The typical computer consists of a CPU tower, a monitor, a printer and other options devices and is rated at 150 watts. The monitor consumes approximately 75% of this. With computer and Internet use on the rise, more emphasis is being placed on power management and saving energy. As a point of reference, if every computer sold in the United States met ENERGY STAR requirements, the cost savings associated would exceed $2 billion annually and the reduction of greenhouse gas emissions would be the equivalent of removing 2 million cars from the road.
Most computers bought in the past 5 years will have many power saving features built in. These features include standby, active mdoe and sleep mode. These provide energy savings when performing tasks or in standby. Low power or “sleep mode” occurs when a computer has been inactive for a period of time the length of which can be set by the user. When in sleep mode, the hard drive spins slower, which reduces power consumption. Moving the mouse or touching a key will “awake” the computer to resume its use.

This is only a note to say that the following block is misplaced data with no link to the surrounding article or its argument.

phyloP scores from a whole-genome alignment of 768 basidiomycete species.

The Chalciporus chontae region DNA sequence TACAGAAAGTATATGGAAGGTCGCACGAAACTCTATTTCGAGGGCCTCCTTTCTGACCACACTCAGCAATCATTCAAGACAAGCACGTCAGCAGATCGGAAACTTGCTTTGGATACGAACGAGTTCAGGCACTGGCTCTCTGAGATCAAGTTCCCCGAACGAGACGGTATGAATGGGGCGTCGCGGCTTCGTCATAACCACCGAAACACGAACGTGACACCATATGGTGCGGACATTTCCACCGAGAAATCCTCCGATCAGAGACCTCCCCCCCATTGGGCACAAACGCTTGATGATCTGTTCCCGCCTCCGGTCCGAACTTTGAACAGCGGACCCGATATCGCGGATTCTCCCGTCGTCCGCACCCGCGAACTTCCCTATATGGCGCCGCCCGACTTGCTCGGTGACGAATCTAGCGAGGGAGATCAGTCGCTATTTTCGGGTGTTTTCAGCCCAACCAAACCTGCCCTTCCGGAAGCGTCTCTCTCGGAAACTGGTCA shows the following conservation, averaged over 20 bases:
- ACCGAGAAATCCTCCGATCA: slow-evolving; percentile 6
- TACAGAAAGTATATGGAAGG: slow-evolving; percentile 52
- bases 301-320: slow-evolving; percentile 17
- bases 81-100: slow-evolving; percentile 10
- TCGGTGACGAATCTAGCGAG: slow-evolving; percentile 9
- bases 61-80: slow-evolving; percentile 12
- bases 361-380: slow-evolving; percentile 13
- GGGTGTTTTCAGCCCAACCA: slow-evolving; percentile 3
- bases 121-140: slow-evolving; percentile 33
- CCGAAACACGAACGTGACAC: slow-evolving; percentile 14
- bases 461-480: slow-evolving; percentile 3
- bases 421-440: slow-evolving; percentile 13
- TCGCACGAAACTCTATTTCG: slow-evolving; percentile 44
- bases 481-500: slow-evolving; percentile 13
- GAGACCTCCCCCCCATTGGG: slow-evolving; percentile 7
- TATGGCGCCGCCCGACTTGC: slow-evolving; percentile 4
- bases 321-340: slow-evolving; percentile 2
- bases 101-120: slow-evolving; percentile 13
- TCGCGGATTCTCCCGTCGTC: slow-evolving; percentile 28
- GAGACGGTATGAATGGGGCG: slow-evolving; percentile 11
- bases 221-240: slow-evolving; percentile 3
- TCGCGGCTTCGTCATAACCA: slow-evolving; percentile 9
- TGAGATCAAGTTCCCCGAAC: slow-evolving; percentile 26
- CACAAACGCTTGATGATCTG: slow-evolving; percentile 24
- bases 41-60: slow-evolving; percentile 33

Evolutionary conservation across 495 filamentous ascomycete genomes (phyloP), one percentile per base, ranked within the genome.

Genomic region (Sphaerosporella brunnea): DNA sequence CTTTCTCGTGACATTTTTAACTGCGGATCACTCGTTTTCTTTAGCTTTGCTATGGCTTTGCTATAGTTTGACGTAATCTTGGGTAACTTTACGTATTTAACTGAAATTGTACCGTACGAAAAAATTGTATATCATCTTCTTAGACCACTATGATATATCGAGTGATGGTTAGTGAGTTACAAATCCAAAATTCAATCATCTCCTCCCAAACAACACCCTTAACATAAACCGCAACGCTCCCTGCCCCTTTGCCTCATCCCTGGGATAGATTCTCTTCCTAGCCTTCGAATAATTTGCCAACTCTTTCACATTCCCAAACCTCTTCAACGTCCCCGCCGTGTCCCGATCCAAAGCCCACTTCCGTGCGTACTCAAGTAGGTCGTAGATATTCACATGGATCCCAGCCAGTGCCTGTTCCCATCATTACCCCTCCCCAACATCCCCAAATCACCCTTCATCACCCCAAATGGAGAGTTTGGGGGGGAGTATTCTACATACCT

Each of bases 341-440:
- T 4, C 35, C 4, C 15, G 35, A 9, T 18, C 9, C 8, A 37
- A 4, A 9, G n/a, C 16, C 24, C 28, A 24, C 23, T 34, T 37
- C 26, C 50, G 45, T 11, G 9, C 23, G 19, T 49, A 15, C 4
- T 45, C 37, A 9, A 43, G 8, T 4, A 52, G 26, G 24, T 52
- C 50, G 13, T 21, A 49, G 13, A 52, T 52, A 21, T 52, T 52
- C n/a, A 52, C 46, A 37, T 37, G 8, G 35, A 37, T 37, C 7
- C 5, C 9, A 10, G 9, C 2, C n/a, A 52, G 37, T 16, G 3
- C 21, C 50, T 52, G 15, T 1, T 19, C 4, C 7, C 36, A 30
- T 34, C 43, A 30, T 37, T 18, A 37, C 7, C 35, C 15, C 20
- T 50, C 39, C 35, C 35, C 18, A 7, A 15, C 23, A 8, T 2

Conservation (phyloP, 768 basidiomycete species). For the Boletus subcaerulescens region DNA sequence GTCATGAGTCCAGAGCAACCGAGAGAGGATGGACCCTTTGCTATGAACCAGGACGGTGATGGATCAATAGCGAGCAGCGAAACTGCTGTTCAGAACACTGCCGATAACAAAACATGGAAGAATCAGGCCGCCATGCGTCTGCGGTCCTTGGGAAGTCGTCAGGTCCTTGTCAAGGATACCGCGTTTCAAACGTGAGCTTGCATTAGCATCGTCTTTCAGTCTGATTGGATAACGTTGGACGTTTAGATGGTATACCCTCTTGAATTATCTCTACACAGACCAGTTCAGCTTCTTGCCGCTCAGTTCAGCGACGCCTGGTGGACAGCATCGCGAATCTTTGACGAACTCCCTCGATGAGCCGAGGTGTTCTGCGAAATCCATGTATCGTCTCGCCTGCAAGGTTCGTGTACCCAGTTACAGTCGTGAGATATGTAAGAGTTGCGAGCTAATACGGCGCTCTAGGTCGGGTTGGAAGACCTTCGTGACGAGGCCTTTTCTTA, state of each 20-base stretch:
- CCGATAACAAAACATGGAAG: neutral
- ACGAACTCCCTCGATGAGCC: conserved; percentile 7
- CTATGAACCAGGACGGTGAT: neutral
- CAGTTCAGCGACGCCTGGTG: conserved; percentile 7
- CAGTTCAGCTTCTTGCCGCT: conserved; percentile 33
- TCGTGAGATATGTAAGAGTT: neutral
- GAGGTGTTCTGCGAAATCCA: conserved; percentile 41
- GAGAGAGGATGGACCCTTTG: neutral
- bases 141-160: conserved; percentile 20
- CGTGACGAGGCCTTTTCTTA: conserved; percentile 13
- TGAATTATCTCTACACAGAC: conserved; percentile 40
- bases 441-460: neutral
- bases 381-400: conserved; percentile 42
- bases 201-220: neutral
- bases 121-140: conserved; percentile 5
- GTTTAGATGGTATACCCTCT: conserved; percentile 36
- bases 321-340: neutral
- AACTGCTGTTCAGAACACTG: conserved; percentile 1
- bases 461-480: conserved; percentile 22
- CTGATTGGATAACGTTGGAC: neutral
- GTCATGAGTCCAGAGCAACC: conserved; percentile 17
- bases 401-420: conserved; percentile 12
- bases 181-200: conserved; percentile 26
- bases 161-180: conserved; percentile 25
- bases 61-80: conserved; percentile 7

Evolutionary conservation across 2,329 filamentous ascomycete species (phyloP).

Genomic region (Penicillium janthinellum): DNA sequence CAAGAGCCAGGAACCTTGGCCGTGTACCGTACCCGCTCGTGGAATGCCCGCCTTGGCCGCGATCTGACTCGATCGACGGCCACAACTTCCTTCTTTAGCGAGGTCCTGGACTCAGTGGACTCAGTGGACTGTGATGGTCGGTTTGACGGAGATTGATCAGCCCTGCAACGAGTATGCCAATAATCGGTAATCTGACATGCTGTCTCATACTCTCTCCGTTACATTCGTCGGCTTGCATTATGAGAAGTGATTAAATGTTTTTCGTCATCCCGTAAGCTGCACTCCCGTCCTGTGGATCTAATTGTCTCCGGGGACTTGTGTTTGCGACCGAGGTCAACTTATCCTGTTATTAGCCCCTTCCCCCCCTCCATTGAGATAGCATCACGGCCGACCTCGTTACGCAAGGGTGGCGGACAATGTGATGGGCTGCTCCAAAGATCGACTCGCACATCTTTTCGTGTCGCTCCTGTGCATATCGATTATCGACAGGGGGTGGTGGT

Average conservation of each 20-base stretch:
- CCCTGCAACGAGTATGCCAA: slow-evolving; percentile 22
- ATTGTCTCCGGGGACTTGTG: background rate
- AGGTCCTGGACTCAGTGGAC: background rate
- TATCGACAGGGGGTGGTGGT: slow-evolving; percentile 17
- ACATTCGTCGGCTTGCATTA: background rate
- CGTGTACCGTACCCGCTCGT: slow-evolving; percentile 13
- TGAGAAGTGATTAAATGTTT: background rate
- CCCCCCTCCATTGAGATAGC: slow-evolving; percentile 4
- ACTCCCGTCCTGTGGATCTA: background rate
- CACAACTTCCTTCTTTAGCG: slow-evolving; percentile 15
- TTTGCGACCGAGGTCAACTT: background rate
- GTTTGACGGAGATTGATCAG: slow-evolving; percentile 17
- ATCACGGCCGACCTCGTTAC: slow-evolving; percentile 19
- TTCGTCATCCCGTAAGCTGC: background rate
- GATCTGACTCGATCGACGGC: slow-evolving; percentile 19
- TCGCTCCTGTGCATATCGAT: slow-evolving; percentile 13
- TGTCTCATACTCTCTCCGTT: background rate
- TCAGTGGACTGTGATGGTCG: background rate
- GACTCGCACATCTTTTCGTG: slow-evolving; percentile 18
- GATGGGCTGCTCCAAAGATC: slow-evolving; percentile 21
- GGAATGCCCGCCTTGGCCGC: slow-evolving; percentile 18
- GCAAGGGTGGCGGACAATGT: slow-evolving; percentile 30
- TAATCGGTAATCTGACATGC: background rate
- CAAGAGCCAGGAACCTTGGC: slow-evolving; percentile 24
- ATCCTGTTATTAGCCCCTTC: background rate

Unlike with other household appliances, an ENERGY STAR label will not guarantee you are saving money or energy, as your own usage habits will determine your bills more than the computer itself. In addition, ENERGY STAR options need to be activated after purchasing the computer in order for you to take advantage of the energy saving features.
Generally speaking, in order for a computer to qualify for the ENERGY STAR label, it must use an energy efficient power supply, operate efficiently in Standby/Off, Sleep and Idle modes (see below) and include power management features and education for the user.
The criteria for operating efficiently in the various modes are as follows:
- Consume a maximum of 2 watts in Standby/Off mode
- Consume a maximum of 4 watts in Sleep mode
- Consume a maximum of 50 – 95 watts when idle (depending on the type of CPU)
For energy saving ideas for your computer, see our computer tips sections below.